How did "A Christmas Story" become the most beloved movie of the holiday season? Even "It's a Wonderful Life" can't claim its own museum. "A Christmas Story" can. It's in Cleveland, Ohio, where the movie was shot. There's also no popular online store devoted to contemporary seasonal fare such as "National Lampoon's Christmas Vacation," "Santa Claus: The Movie" or "Scrooged." But there's a special outlet for "A Christmas Story," where customers can order everything from scene-specific figurines to fully functional props (log on at achristmasstoryhouse.com, where operators are standing by).
Call it a slow burning success story. When "A Christmas Story" — based on the books of writer Jean Shepherd — originally opened in 1983, it made only average box office and garnered few positive reviews from the critics. But thanks to years of all-day and late-night TV reruns, the genius of director Bob Clark's nostalgic homage has revealed itself to a generation of viewers — especially those who are (or ever were) 10-year-olds yearning for BB guns for Christmas and middle-aged parents who covet lingerie-laden leg lamps.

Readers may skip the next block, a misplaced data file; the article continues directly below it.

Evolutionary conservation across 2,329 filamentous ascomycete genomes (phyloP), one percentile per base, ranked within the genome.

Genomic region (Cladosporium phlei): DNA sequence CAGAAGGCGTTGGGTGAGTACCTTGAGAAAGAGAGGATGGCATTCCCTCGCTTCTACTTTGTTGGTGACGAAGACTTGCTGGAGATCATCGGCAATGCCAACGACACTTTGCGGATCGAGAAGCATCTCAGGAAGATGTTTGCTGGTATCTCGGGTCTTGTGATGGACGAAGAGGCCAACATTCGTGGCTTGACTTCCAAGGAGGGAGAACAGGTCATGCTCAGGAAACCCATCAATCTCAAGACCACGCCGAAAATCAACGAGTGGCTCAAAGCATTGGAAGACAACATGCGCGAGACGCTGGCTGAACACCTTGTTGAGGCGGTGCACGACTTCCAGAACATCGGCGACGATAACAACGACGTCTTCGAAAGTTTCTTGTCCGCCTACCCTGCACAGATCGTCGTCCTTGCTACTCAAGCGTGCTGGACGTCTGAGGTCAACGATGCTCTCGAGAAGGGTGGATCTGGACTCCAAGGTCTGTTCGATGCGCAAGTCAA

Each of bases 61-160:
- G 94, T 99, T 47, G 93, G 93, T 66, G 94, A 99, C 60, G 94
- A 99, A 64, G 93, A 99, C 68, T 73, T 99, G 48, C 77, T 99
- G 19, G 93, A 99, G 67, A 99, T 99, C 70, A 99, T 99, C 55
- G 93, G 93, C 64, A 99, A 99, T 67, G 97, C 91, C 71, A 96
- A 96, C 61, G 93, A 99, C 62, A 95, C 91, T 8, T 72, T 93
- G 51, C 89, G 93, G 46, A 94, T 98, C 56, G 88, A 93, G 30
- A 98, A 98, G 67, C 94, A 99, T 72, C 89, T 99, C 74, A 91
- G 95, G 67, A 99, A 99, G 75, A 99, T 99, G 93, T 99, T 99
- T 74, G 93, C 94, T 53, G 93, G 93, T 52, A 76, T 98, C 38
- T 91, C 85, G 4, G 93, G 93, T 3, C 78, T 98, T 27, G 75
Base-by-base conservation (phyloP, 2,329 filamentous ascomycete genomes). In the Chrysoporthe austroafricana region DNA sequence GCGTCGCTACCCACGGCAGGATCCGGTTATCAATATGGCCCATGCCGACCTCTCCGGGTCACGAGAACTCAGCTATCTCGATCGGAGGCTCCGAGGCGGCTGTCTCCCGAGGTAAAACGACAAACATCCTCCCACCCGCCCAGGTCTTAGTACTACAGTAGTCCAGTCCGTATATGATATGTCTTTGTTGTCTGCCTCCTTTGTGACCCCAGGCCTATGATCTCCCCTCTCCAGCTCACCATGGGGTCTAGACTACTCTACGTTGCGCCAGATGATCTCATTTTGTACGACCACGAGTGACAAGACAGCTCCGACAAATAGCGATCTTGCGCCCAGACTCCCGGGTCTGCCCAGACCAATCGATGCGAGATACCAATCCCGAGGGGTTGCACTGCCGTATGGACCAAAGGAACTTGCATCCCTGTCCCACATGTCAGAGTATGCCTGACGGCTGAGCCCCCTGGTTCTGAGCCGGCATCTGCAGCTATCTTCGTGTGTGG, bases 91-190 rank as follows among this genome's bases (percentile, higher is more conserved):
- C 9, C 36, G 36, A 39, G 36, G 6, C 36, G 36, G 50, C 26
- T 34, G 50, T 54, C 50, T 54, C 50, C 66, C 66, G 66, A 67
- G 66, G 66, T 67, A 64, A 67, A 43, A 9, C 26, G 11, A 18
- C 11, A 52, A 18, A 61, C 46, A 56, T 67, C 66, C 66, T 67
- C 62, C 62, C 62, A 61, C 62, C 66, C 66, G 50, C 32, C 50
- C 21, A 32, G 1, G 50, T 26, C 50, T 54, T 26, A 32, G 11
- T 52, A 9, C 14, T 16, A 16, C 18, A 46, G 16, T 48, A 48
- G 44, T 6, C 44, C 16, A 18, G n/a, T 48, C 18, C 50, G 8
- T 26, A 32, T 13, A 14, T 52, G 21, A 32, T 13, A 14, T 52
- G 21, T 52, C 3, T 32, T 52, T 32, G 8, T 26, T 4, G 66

[Concerning the latter, you don't have to rely on long-distance mail order to snag the perfect Christmas gift for dad. Local artist and craftsman Ross Trimmer designs and builds beautiful hand-painted leg lamps in the style of "A Christmas Story." He'll even personalize your seasonal limb with special tattoos and custom colors. Find out more at rosstrimmer.com.]
As for the movie itself, you don't have to settle for the small screen. Bow Tie Movieland at Boulevard Square will show "A Christmas Story" Dec. 2 at 11:30 p.m., Dec. 3 at 11 a.m. and 11:30 p.m. and Dec. 4 at 11 a.m., 354-6099. The movie also will be projected at the Henrico Theatre on Dec. 2 at 7 p.m., and Dec. 3 at 2 p.m. and 7 p.m. 328-4491.
Enjoy it. ... But don't shoot your eye out.